For the past two weeks, my local papers have reported on public hearings focused on the topic of safety in Fairfax County public schools. The reporting has been detailed, however gave short shrift to people who disagree with some of the safety recommendations under consideration. I am one of those people, and voiced my concerns at last week’s public hearing.
Central to the themes in the Fairfax County Public Schools Safety and Security Recommendations is the belief that if we simply create a “positive school climate” we’ll keep our children safe. Here is what the document says: “Research has shown that the most effective way to ensure a safe school is to have a positive school climate where students know rules and the consequences for breaking them.” (There is no citation for the “research.”)
As I said in my remarks, rules do not matter to people who have in their mind to commit murder. (Just ask the Parkland school shooter.) But authors of the Recommendations seem myopically focused on social engineering constructs and bureaucratic doublespeak to protect school communities without the need for the presence of trained, armed personnel.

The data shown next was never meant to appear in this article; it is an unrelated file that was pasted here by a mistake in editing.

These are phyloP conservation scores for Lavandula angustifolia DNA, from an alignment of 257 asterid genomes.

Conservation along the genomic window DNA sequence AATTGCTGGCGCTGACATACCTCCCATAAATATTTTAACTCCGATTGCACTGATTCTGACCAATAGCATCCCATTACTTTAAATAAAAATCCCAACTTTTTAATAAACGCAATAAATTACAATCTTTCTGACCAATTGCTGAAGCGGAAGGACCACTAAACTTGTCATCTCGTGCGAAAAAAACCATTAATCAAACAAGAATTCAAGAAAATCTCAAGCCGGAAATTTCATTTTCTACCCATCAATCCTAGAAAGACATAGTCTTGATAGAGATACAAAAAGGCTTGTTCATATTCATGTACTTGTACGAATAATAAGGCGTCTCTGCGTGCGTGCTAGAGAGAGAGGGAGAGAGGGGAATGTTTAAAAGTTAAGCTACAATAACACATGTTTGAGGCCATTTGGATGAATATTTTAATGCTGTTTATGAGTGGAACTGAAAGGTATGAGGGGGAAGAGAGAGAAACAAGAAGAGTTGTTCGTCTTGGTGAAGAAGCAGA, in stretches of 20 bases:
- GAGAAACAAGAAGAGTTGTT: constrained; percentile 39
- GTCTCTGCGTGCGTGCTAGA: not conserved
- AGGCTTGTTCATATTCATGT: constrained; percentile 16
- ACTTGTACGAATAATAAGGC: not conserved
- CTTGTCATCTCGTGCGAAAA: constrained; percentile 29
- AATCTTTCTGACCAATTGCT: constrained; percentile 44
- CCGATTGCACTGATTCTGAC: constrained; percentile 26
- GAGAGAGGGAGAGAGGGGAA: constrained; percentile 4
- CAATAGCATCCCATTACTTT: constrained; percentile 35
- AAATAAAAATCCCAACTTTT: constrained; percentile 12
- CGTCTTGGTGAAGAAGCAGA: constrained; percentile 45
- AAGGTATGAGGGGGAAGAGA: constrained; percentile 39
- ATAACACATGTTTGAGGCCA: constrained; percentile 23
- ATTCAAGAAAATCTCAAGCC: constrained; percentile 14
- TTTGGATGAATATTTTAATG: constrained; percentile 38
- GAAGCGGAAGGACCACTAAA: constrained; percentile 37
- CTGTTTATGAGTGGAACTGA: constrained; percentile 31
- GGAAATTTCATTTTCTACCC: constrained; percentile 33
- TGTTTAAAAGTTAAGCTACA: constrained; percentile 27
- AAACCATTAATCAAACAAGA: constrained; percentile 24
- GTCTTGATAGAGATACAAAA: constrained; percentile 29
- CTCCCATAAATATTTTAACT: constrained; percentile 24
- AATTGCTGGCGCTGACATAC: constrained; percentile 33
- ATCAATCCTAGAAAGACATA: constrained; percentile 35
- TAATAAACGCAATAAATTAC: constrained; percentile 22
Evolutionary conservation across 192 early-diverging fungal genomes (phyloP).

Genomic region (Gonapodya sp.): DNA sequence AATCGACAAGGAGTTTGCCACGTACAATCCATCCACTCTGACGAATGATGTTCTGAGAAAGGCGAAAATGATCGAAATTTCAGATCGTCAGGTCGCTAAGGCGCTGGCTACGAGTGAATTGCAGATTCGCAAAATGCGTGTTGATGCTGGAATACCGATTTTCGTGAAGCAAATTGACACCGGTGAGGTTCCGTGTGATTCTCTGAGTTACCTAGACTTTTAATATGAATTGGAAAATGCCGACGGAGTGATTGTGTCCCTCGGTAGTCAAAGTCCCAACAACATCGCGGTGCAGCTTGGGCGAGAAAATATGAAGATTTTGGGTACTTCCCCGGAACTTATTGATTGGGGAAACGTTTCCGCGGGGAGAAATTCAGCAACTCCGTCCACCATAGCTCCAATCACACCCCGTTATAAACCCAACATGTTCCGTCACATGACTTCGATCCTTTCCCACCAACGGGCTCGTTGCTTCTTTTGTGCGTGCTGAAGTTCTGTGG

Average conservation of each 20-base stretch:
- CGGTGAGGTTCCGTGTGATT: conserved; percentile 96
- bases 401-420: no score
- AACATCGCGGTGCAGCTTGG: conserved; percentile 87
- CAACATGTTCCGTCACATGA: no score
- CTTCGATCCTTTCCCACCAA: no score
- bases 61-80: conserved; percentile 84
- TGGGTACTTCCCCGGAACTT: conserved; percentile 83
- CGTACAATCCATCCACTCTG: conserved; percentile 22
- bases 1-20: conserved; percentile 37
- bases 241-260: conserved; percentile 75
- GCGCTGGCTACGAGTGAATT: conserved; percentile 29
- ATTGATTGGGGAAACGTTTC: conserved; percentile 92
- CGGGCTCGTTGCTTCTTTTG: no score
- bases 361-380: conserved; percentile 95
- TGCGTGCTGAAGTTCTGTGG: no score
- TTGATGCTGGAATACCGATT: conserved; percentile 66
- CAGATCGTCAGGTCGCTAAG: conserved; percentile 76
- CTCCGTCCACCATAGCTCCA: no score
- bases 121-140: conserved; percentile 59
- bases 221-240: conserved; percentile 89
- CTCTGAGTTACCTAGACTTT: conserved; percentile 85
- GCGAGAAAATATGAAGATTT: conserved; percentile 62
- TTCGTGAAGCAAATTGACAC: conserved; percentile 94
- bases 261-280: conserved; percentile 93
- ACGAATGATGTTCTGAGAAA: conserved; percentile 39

If you want to gain a better understanding of what is driving the Fairfax County School Board’s decisions, read the Safety and Security Recommendations, and both the Children’s Behavioral Health Blueprint and the Caring Culture Report to which they refer. Your head will spin, maybe explode. They are a morass of circuitous policies and procedures, written by bureaucrats to justify their positions (which are increasing in number) and indigestible to anyone whose job is to keep school communities safe.
School shooters have been young males with a history of mental instability, perhaps exacerbated by prescription drugs. But authorities have been discouraged from effectively communicating about these young men by programs instituted by the Obama Justice Department: the PROMISE program and its twin Restorative Justice. These programs gained recognition after the Parkland shooting, as we learned of the dysfunction they create in identifying destructive behaviors. Their tentacles are woven throughout school system documents. Sadly, these programs use the excuse of skin color to absolve students and their parents of responsibility for personal behavior.
Fifty-five years ago, Dr. Martin Luther King, Jr. inspired us with his dream that, one day, his children would “live in a nation where they will not be judged by the color of their skin, but by the content of their character.” Let us return to the standard of character.
The Fairfax County School Board must reject destructive race-baiting narratives and appeal to students, parents, faculty, and employees to uphold standards of character that will promote civil behavior which bonds their community, not tears it apart with suspicion.
When attempts to forge civil society — in the classroom or community at large – fail, law enforcement must be available to step in, stop violence and restore order. Good guys with guns do stop bad guys with guns. They keep our communities safe, when we fail to do so ourselves.